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Western Kansas world. [volume] (WaKeeney, Kan.) 1885-current, September 11, 1915, Monthly Magazine Section of Western Kansas World, Image 12

Image and text provided by Kansas State Historical Society; Topeka, KS

Persistent link: https://chroniclingamerica.loc.gov/lccn/sn82015485/1915-09-11/ed-1/seq-12/

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THE MONTHLY MAGAZINE SECTION
SEASONABLE SILO SUGGESTIONS
FROAl the enthusiasm with which many
discuss the beneficence of the silo, the
unsophisticated might gather that
about all that was necessary was the silo;
that it could be filled any time, with most
anything. Following that idea would bring
speedy decline in the high favor in which
it has come to be held by the American hus
bandmen. One cannot expect to get more out of the
silo than he puts into it. That is, should
it be filled with inferior feed, the silage will
be inferior. One can secure the best silage
only by using the best quality of forage. It
stands to reason that suitable crops cut at
the proper stage of development will make
the best silage.
There are four crops that take precedence
as silage-makers in Kansas, and they are
corn, kafir, milo and "cane." Corn has long
been considered the king of silage crops,
and anyone who can reliably raise corn
year after year, need seek no further, but
kafir, milo and "cane" also make excellent
silage. This is important to Kansas, for it
means that all portions of the state may
regularly produce silage crops every year.
With the full silo assured, one may engage
in the live stock industry without the fear
of that old bugaboo, a shortage of feed.
In seeking to determine the comparative
value of corn, kafir and "cane" silage in the
rations of milk cows, experiments at the
Kansas station indicated that corn silage
was slightly superior, as a milk producer,
with kafir second, and "cane" silage third.
The animals seemed to gain in live weight
more readily, however, on "cane" silage,
which suggests that it contains more fat
tening nutrients than kafir or corn. With
a suitable grain ration, it is believed that
"cane" silage would be equal, ton for ton,
to corn or kafir. More protein and less fat
forming nutrients in the grain ration would
be the requirement.
Comparative Values of Silage.
In discussing these experiments in the
Board's recent biennial report, T. A. Bor
man, one of the best posted men in the
country on sorghums, their culture and feed
ing value, said :
"Although the kafir and cane silage were
shown to be slightly less valuable than corn
silage, there are other factors that must be
considered, namely, yield and adaptability
to local conditions. Without doubt, the in
creased yield of cane and kafir per acre will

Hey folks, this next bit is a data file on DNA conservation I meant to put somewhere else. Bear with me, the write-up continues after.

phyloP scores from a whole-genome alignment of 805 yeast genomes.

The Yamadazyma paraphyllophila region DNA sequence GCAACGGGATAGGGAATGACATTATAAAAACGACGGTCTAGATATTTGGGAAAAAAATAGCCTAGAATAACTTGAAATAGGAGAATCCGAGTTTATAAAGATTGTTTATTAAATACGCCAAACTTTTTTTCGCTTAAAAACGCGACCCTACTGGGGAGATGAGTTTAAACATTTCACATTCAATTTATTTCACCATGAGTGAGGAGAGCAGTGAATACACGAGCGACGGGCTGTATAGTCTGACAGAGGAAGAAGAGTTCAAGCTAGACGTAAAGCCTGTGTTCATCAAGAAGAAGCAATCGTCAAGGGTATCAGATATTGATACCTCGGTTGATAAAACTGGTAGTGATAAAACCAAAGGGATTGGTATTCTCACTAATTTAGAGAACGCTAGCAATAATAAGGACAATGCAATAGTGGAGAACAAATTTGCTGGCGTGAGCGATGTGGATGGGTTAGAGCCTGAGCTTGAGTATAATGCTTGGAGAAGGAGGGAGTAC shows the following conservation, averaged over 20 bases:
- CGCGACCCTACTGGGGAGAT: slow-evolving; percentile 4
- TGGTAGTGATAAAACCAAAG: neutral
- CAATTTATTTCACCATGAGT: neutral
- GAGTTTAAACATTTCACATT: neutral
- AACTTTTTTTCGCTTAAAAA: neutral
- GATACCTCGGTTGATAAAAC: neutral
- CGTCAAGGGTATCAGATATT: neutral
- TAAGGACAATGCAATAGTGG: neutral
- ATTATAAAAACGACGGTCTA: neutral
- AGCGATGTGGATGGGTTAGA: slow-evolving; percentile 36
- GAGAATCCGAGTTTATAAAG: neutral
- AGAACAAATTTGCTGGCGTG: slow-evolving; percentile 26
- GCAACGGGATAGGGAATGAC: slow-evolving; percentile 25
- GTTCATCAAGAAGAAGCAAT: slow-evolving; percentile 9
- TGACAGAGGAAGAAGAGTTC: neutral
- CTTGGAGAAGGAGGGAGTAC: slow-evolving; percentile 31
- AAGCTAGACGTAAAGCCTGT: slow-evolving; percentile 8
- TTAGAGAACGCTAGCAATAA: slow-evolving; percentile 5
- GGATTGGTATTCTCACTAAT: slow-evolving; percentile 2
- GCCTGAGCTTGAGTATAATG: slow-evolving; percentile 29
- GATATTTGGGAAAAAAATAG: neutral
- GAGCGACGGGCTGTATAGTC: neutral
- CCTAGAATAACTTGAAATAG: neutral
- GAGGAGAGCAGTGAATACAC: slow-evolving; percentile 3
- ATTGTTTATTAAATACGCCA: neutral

offset the slight increase in feeding value
obtained from corn silage. Kafir and cane
are dry-weather-resistant crops and can be
grown over a wider territory than corn, and
from one-third to one-half more tonnage
per acre can be obtained."
From these experiments and the results
obtained by dairymen and stockmen in all
portions there is no question as to the value
of the sorghums as silage crops, and farm
ers throughout the state may provide them
selves with an abundance of excellent silage
making material. There is no excuse for
anyone going without silage if silage is de
sired. Stage for Silage Harvest.
At this season of the year the filling of
the silo is a matter of general interest.
Properly filling the silo is essential to first
class silage. The stage of maturity when
crops should be harvested for silage is im
portant. There is a period in the growth
By J. C. MOHLER
SECRETARY STATE BOARD OF AGRICULTURE
and development of each crop when it is
best suited for ensiling. With corn, it is
when the grain has passed out of the milk,
the more forward ears are dented, and the
husk and blades take on a tinge of brown.
This is the stage quite universally favored
by the experienced stockman for greatest
feeding value. Thus, no essential element
is lost, whereas cut when immature there is
a serious deficiency in quality. For approxi
mately two weeks preceding complete ma
turity there is a very rapid increase in the
quantity of nutrients. One should be care
ful, therefore, not to ensile a crop too soon.
It had better go in too ripe than too green
or immature. Broadly speaking, there is a
period of, say, two or three weeks when the
corn will do for the silo.
Over-ripe or badly frosted corn may be
turned into good silage by applying water
in the blow-box of the cutter, and this is
much prefered to silage from the immature
plant.
When to Ensile.
I know of several farmers who have en
siled kafir after it had stood in the shock all
winter. In fact, one farmer friend not long
since told me that he had filled his silo five
times a year, in the summer, late in the fall,
in the dead of winter, in the spring and
early in the summer.
This was George Tannahill, a successful
stockman of Vernon, Woodson county,
Kansas. He says stock seemed to eat the
silage that was put up last with as much